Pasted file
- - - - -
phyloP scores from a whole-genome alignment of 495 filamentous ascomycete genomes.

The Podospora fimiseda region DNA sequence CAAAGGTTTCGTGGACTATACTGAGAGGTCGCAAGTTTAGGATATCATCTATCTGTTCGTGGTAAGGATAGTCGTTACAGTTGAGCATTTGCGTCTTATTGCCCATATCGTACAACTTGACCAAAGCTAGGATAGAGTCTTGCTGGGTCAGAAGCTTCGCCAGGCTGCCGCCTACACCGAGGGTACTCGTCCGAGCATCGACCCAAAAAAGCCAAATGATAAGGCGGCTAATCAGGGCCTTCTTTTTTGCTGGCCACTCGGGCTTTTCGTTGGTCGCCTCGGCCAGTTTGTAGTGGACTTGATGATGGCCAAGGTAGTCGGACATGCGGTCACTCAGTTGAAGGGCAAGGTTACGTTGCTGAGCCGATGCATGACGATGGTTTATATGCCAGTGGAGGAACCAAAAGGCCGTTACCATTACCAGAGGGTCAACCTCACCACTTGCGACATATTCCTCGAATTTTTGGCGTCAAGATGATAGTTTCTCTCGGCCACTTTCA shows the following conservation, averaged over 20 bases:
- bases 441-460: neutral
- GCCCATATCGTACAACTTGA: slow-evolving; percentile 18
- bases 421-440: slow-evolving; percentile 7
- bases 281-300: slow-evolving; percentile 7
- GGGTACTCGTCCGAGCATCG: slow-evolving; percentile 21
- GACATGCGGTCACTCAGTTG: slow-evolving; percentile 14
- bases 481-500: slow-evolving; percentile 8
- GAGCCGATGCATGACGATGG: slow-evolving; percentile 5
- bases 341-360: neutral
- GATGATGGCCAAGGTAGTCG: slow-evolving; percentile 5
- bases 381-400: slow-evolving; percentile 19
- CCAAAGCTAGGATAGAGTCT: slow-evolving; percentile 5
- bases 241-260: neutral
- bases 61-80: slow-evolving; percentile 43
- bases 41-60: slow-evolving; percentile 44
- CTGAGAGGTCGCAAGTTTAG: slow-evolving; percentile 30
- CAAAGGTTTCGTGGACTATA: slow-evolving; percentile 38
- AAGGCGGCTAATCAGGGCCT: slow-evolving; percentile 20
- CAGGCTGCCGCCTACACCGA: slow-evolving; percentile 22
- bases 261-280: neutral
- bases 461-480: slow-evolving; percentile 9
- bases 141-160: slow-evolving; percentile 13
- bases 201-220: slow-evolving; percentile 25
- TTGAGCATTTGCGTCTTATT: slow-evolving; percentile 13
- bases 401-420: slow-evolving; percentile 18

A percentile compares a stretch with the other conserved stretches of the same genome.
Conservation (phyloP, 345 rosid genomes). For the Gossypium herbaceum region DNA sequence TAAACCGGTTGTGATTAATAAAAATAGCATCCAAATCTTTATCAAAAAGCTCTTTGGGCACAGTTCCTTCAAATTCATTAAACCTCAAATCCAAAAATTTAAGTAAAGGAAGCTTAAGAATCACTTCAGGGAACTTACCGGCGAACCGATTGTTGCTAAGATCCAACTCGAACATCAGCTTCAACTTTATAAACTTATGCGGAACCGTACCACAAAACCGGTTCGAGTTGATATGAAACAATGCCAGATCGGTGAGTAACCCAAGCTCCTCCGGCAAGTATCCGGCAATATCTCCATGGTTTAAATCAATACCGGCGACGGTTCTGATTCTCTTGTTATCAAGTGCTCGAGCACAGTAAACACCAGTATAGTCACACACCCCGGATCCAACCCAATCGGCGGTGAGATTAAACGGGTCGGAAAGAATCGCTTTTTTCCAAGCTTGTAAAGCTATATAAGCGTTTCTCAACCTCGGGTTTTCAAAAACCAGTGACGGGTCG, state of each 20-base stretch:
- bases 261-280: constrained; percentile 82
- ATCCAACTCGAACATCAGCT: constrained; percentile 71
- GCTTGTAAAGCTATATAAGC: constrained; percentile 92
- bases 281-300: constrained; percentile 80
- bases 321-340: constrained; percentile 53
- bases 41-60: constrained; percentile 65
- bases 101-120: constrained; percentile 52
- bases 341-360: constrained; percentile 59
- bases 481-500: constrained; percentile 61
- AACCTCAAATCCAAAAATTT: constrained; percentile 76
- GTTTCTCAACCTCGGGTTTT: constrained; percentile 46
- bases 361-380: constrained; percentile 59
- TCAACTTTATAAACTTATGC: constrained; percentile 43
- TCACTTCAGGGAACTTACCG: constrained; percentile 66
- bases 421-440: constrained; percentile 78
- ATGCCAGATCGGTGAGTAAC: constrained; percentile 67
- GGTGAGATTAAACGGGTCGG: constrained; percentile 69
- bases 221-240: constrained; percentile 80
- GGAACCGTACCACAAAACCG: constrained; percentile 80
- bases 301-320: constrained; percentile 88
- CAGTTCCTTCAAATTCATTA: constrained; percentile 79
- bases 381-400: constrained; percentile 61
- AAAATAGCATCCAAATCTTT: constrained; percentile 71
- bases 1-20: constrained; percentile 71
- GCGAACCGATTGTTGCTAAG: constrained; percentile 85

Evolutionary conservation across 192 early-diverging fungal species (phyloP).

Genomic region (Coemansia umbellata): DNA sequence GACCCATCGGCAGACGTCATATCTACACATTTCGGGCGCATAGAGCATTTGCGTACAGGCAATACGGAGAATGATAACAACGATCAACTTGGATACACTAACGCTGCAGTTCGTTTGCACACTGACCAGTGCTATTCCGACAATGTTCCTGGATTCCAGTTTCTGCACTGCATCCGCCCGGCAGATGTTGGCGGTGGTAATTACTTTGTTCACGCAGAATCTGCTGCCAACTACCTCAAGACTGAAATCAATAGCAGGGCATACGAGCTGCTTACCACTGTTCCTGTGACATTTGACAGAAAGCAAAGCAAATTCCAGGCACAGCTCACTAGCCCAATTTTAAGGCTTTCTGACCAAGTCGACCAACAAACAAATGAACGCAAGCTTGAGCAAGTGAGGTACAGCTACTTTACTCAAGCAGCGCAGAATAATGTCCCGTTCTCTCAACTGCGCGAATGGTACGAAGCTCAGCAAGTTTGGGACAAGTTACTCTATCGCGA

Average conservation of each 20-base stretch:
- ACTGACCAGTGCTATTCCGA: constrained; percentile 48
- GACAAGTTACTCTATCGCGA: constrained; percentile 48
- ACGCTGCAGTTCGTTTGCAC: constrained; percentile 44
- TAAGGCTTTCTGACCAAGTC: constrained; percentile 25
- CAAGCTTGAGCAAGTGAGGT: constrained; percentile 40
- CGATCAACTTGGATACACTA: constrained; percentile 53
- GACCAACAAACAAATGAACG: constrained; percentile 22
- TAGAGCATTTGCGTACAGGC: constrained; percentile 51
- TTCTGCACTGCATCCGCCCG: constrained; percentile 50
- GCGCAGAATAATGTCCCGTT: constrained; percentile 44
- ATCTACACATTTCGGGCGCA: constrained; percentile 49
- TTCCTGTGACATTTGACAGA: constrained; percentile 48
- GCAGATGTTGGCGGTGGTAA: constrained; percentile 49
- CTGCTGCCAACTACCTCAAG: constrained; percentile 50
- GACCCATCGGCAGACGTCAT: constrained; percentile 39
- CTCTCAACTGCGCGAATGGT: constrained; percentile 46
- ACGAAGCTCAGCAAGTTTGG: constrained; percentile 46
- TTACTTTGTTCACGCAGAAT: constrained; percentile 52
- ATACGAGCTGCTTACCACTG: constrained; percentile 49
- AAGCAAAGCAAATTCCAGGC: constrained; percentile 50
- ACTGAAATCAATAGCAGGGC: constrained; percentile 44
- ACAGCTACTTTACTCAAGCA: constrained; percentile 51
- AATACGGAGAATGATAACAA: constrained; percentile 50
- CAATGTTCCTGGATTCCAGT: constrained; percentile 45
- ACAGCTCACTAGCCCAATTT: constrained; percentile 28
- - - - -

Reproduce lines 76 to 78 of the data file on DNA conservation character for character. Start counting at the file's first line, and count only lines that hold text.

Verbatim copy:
- ATACGAGCTGCTTACCACTG: constrained; percentile 49
- AAGCAAAGCAAATTCCAGGC: constrained; percentile 50
- ACTGAAATCAATAGCAGGGC: constrained; percentile 44